Gradually the chase came near to the place where the man was seated. The eagle was closely pursuing the rabbit and made a tremendous swoop towards him. But the rabbit escaped by leaping into the man’s robe as he sat with it loosely draped about his shoulders and knees.

Then the eagle said “Put that rabbit away from you! He is my prey. I intend to eat him.”

But now the rabbit appealed to the man and said, “I have thrown myself upon your kindness. Do not turn me away. I beg of you. If you save me you shall hereafter have success in your undertakings and you shall become a great man.”

Then the eagle spoke again, saying, “His words are not true. Turn him away. He can do nothing for you. I, myself will make you great if you will do as I request. It is I who speak the truth. My feet are not held to the earth and I can also fly in the air far above the earth. I am successful in all the things I attempt.”

Once more the jack-rabbit made his plea. “Believe him not, and do not turn me away! Even though I must remain upon the ground, and cannot fly like the eagle, still I have knowledge proper to my conditions of life, and I know how to do many things suitably and successfully.”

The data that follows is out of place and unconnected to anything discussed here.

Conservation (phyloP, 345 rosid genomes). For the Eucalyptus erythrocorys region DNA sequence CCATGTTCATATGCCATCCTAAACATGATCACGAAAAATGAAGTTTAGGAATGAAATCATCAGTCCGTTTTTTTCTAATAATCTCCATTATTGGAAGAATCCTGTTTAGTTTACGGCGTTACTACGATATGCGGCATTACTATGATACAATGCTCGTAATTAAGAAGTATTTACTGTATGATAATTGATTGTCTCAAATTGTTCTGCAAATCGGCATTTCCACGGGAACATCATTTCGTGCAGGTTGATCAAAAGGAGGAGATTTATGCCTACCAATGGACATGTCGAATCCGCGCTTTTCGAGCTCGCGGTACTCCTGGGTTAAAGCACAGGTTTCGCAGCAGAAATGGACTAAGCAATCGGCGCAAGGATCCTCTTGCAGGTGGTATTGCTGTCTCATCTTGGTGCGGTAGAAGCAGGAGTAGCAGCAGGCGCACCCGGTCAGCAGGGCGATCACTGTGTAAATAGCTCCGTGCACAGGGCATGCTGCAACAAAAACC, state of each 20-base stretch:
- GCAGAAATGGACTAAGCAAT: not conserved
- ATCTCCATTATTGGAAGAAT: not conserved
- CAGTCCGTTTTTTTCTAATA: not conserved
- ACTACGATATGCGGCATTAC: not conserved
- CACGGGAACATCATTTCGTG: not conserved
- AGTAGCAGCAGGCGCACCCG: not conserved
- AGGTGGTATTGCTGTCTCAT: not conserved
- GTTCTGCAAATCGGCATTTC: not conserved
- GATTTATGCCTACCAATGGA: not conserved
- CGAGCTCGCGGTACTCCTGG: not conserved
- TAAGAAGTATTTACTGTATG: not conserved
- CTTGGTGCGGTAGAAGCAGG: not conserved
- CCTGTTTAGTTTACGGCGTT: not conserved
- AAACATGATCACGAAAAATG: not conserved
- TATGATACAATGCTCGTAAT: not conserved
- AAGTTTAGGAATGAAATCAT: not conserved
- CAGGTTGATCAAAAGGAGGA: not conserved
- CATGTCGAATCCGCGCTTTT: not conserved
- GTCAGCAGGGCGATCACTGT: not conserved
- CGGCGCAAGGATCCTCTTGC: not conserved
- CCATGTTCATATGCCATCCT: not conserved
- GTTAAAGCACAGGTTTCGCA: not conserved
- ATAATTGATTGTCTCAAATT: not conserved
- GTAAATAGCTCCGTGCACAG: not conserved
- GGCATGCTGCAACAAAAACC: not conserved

The man made his decision in favor of the jack-rabbit and saved him from the eagle. And the jack-rabbit kept his promise to the man, for he gave him of his own powers and made him successful in his undertakings and helped him with good and wise counsel in times of trouble and doubt and perplexity. So the man gained great renown and honor and influence among his people.



Dedication 5
Introduction 7
Nature and Health 9
Spirit of Life 10
Attitude Towards Native Life 10
Indians’ Appreciation and Love of Their Homeland 12
Song to the Trees and Streams 12
Thrilling Escape of a Besieged War Party 12
A Mandan Monument 14
The Legend of Standing Rock 15
The Holy Hill Pahuk 17
The Lodge of the Black-tail Deer which Talked with Its Captor 23
The Wonderful Basket 24
Cause of the Breaking up of Ice in the Missouri River 26
The Waterspring of the Holy Man 27
The Sacred Symbol of the Circle 31
The Sacred Number Four 31
The Pristine Prairie 32